Eat healthy during the Year of Wellness

Orange you glad it’s January?

Jessica Linnell, PhD, OSU
Extension Family and
 Community Health

Oranges are in season!  Eating these nutrient-rich fruits can help brighten snacks and meals during cold winter months. Oranges are at their peak during the months of January, February, and March so now is the best time to enjoy them.
It is estimated that oranges were first cultivated in 2500 BC. They are a cross between mandarins (Citrus reticulate) and pomelos (Citrus maxima). If you aren’t familiar with pomelos, they are a delicious citrus fruit that are gigantic compared to oranges, have a thick, spongy rind, and taste similar to grapefruit but are not as sour.
Oranges are grown all around the world. They first spread from China to India, Northern Africa, and the Middle East and then later to the Americas during the age of exploration. During that time, scurvy was a disease frequently affecting sailors. Oranges and other citrus fruits were a common remedy for scurvy but at the time it was unknown why they helped. Sailors planted trees along trade routes to prevent scurvy and in so doing introduced oranges all over the world. It was later discovered that scurvy was caused by a lack of vitamin C and citrus fruits are rich in vitamin C.
Why is vitamin C important? Vitamin C is an antioxidant that helps protect our body’s cells, helps with wound healing, and keeps our skin healthy. One orange provides 83 mg of vitamin C.

How much vitamin C do I need every day?
• Children 1-3 need 15 mg
• Children 4-8 need 25 mg
• Children 9-13 need 45 mg
• Men ages 18 and older need 90 mg
• Women ages 18 and older need 75 mg
What other foods have a lot of vitamin C? Most of the vitamin C we get comes from fruits and vegetables. Foods rich in vitamin C include tomatoes, potatoes, strawberries, spinach, and cruciferous vegetables like broccoli and cauliflower.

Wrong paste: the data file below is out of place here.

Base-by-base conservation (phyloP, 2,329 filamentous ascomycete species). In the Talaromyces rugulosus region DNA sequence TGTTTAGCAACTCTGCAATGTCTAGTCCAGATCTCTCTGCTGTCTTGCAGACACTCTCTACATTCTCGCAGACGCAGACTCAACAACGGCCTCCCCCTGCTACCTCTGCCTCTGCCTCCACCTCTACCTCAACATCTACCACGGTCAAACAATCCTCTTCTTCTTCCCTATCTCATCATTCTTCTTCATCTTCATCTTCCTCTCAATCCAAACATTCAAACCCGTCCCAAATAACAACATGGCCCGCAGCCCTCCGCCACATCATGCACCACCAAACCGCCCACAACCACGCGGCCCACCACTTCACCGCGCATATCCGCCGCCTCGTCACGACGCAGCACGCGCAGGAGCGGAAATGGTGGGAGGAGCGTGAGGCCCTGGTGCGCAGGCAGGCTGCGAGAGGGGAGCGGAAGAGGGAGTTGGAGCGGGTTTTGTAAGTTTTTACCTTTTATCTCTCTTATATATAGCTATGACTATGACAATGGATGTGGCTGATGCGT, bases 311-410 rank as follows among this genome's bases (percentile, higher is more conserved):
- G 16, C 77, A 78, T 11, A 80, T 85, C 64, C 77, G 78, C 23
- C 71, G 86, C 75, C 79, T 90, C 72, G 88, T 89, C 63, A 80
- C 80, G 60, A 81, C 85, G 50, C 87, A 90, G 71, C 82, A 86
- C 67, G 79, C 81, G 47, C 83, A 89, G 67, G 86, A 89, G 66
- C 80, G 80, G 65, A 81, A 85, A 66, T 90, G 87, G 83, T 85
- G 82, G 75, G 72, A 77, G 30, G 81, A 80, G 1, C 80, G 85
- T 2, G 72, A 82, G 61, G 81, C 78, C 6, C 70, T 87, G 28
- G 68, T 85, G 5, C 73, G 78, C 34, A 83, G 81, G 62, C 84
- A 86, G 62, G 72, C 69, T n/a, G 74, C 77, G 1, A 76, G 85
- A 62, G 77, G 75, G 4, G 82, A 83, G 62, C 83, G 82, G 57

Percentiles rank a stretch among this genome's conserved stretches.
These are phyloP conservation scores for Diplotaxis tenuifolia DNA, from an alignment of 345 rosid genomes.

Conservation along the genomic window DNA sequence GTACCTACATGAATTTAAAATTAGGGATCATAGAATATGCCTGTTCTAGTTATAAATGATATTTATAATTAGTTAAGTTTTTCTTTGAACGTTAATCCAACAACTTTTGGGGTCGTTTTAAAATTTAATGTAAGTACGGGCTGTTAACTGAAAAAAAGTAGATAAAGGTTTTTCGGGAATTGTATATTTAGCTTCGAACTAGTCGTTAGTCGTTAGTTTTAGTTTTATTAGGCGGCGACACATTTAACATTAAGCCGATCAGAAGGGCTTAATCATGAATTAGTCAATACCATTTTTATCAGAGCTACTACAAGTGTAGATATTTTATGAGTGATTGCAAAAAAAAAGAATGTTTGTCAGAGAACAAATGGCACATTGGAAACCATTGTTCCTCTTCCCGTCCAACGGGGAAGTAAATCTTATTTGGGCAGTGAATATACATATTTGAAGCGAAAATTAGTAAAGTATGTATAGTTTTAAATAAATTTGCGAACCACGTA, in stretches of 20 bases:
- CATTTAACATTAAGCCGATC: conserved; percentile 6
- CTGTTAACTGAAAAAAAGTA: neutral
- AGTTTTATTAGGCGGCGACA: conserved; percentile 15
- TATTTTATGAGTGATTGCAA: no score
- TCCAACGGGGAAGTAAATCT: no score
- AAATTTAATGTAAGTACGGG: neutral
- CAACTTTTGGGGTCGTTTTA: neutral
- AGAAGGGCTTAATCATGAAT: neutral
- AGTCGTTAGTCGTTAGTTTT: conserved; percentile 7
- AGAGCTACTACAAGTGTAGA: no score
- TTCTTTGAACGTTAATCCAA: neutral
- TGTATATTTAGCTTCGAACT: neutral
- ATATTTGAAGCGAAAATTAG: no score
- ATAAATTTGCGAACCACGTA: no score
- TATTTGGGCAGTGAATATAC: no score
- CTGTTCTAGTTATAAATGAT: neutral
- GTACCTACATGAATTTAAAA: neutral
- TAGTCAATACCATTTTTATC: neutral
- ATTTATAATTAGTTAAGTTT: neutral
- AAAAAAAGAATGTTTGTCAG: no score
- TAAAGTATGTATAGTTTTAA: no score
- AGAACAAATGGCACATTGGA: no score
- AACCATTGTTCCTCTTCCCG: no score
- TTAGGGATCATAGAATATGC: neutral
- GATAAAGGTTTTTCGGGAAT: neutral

In addition to being a great snack, oranges make wonderful additions to many foods including salads, desserts, smoothies, and more. This salad is excellent on its own or it would be a delicious paring with a healthy protein like salmon or chicken.
Sources: Institute of Medicine, Dietary Reference Intakes (2007), Academy of Nutrition and Dietetics eatright.org

Orange Rice Salad
This recipe is from FoodHero.org

Ingredients
2 cups cooked, cooked brown rice
1⁄2 cup celery, diced
3⁄4 cup raisins or other dried fruit
1⁄4 cup chopped nuts
2 Tablespoons vegetable oil
1 Tablespoon orange juice or vinegar
1⁄4 cup parsley, chopped or 1 teaspoon dried parsley
3 green onions, washed and thinly sliced
2 ripe oranges peeled and separated into segments or 1 can (15 ounces) mandarin oranges with juice
1⁄4 teaspoon each salt and pepper

Directions
Mix all ingredients together in medium-sized bowl.
Chill for an hour to allow flavors to blend.
Refrigerate leftovers within 2 hours.
Notes
Try adding 2/3 cup diced green peppers or other crunchy vegetables.

Nutrition facts
Per serving: 200 calories, 1 g saturated fat, 15 mg sodium, 32 g total carbohydrate, 3 g dietary fiber, 17 g sugars, 3 g protein, 15% DV vitamin A, 35% DV vitamin C, 4% DV calcium, and 6% DV iron.





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